This internalisation of the preference for whiteness was highlighted in the famous Clark Doll experiments of the 1940s, in which dark-skinned African-American children were presented with two dolls and asked to choose which dolls were prettier and smarter, and which doll was ‘bad.’ Overwhelmingly, the kids chose the white doll in the first two categories and the black doll in the last. When asked why this doll was bad, they responded ‘Because she’s black.’
This experiment was the inspiration for Dark Girls, a 2010 documentary exploring the effects of colourism on African-American women. Heartbreaking testimonials include a women’s pain when a pregnant friend quips, ‘Lord, I hope she don’t come out dark’ and a child admitting she doesn’t like ‘to be called black.’
In the Arab world, from were my own family hails, the discrimination is not as historically entrenched but there is no doubt that a shara, or fairer, light-haired (and preferably coloured-eyed) woman is considered more beautiful than an olive or brown-skinnedsamra. My own fair-skinned mother frequently implores me not to spend time in the sun should my already olive skin get darker.
Mylinda Morales, now a yoga teacher in Florida, tells me a similar story amongst Hispanic farmhands in America:
‘There is an incredible amount of shame about being a migrant farmworker. My mom didn't want us getting "prieta" - dark coloured or tanned. We would wear a long sleeve shirt with a long sleeve dress shirt over that, heavy blue jeans, gloves, a large hat and sunglasses. And the temperature would be in the 100s (30+ C).’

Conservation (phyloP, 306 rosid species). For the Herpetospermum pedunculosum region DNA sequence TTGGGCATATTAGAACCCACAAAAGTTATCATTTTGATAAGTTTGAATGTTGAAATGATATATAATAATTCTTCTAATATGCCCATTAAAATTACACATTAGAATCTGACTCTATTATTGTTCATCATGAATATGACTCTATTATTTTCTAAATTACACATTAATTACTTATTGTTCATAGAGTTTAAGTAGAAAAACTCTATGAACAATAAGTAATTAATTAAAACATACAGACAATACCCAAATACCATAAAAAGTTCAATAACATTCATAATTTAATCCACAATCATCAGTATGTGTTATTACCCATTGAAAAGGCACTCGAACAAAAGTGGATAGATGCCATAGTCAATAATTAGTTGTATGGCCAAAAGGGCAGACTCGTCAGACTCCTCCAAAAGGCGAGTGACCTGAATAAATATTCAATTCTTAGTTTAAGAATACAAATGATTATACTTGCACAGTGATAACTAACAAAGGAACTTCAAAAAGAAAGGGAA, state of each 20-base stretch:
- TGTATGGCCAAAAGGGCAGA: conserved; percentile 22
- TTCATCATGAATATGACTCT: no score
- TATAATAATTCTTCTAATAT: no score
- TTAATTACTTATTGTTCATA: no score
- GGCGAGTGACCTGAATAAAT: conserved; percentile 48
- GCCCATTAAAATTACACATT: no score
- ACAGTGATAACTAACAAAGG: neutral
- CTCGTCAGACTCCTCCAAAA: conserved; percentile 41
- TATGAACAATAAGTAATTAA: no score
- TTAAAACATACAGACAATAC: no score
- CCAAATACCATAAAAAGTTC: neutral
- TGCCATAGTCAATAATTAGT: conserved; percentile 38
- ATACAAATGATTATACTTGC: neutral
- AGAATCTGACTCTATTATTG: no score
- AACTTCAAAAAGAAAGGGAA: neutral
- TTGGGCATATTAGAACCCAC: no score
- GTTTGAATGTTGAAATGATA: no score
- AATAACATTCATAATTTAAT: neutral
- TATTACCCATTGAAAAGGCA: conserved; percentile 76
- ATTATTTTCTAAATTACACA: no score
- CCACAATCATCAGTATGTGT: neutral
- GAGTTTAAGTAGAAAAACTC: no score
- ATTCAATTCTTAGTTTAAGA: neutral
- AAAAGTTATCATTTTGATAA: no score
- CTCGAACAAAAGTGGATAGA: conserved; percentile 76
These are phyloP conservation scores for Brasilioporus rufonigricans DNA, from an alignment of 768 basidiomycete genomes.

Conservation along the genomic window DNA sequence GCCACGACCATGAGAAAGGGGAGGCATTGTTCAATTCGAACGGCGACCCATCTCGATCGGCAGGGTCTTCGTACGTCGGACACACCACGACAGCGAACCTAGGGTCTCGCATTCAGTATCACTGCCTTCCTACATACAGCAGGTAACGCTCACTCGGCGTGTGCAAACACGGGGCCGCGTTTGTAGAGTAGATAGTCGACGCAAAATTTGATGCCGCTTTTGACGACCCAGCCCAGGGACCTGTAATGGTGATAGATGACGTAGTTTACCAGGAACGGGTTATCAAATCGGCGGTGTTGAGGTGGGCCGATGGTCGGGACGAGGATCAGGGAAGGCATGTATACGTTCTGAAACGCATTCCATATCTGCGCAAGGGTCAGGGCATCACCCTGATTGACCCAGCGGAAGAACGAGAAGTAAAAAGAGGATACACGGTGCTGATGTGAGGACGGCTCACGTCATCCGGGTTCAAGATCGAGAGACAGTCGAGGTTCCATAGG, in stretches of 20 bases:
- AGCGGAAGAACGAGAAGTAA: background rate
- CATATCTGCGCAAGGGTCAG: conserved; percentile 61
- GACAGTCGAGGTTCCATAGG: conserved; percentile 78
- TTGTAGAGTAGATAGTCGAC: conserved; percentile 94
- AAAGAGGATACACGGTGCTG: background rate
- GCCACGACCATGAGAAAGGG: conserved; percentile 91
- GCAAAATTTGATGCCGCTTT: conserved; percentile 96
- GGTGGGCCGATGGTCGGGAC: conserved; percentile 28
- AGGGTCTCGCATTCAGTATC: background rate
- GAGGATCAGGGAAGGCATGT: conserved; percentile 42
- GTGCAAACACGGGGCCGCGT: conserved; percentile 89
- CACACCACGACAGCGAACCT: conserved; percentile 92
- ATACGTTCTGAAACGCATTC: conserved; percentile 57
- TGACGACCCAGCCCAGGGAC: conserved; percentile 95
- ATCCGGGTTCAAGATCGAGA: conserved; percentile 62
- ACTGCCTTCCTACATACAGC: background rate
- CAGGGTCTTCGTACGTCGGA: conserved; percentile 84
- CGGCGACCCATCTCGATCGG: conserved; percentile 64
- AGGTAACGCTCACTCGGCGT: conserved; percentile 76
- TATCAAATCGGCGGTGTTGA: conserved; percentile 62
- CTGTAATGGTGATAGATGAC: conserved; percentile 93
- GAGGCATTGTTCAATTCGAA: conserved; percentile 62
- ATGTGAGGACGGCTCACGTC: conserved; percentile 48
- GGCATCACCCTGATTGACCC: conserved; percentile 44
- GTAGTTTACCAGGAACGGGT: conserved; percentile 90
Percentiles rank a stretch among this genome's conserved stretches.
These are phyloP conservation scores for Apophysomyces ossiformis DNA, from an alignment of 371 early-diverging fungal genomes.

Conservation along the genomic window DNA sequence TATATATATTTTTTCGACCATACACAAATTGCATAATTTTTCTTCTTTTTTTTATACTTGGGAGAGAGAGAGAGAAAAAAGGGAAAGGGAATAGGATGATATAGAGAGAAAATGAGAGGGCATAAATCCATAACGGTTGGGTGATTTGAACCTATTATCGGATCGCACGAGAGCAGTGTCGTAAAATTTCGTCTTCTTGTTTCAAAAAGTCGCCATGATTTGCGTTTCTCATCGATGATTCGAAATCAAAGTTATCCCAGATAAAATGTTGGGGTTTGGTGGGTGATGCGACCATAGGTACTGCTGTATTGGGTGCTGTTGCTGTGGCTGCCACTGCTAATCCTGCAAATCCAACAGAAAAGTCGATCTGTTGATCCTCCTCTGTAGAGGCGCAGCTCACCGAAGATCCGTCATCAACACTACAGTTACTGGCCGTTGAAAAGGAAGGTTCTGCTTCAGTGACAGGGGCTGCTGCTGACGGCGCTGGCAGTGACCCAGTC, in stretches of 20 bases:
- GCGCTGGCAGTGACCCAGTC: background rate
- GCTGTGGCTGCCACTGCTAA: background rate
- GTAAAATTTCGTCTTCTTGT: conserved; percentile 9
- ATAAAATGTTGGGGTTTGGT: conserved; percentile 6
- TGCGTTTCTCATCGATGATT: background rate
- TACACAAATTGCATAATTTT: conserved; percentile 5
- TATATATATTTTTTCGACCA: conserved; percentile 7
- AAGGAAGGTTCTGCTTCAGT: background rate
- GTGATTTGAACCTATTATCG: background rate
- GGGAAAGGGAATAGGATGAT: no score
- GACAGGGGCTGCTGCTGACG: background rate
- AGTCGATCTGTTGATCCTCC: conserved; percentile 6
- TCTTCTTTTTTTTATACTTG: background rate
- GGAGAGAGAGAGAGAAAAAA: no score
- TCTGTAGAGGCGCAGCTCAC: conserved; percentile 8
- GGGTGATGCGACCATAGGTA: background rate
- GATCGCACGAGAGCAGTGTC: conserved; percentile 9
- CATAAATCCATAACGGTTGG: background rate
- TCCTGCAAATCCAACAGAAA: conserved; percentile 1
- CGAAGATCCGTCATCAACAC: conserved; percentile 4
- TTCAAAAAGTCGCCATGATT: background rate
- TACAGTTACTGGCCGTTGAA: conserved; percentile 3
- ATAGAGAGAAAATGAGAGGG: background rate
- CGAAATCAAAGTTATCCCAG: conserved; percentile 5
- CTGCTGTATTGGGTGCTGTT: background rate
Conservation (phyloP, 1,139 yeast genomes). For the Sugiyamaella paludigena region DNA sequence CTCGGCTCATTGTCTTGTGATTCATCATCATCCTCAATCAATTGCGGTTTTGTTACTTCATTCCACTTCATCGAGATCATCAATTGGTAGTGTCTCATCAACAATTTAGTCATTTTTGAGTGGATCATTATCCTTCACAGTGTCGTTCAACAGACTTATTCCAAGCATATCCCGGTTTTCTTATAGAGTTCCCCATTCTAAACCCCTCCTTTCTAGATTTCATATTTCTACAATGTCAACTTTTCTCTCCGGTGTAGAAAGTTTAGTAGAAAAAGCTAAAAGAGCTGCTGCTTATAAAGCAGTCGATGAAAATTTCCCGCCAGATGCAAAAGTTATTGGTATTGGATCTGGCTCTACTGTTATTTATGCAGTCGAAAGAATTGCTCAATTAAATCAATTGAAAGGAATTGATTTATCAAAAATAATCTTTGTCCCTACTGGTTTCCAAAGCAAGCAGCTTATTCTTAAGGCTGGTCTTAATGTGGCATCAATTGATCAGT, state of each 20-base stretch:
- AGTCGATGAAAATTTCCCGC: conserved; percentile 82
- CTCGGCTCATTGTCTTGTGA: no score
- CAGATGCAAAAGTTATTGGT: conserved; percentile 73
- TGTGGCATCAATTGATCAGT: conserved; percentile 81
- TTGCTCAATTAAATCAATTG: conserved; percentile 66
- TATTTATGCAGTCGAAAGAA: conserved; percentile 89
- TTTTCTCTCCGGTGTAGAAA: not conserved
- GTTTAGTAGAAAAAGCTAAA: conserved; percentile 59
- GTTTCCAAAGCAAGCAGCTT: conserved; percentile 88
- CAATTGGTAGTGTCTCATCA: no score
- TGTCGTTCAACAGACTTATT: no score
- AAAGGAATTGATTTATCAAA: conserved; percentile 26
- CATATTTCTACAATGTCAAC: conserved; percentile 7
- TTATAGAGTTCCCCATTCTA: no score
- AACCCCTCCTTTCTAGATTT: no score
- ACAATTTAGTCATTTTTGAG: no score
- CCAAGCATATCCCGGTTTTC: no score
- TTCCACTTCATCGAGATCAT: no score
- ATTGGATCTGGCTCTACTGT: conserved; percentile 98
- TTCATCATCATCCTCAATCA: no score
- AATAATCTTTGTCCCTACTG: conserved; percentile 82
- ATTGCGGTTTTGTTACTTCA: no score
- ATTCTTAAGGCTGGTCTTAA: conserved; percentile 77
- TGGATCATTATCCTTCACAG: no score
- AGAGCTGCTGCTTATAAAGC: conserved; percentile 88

When MyLinda got married to a keen waterskier and joined him on boating trips, her mother would, ‘get so upset. Every time I would visit her, she would make an awful face and say I “look so dark.’”
And where does white society fit into all this? Consider this study that found white people misremember intelligent black men as being lighter-skinned than they actually are. There remains an underlying assumption that the lighter your skin, the more intelligent and less threatening you are.
This undeniable bias toward lighter skin has also left some lighter skinned members of a community on the receiving end of discrimination for presumed favouritism. One SBS Insight episode examined how some Indigenous Australians are forced to ‘prove’ their aboriginality.
Likewise, light-skinned African-Americans on a recent Oprah special claimed they suffer the usual racist insults aimed at blacks, as well as taunts (such as ‘light-bright’) from darker blacks. ‘But we’re still black in America,’ one woman implored. ‘None of us feel advantaged.’
I have written dozens of columns on issues from sexual assault to domestic violence to terrorism. Many of them have made me angry, others have left me in tears. But none has broken my heart more than this one. That colourism exists drives home the magnitude of what those of us fighting for social justice are really up against.
Colourism is oppression within oppression within oppression. This internalisation of white as the beauty ideal, as the most intelligent and desirable form of humanity, has led to communities (which many outsiders would presume are united), facing their own battles with discrimination and alienation in a bid to access the few privileges white society is willing to grant them.
It's difficult not to think that the spectre of slavery and colonisation will always haunt us, especially when so many still refuse to acknowledge the ways in which the past informs the present. Iyanla Vanzant reminds us that, ‘The first step to solving any problem is to admit there is a problem.’
Until we face this problem then dangerous products like Whitenicious will only continue to flood the market.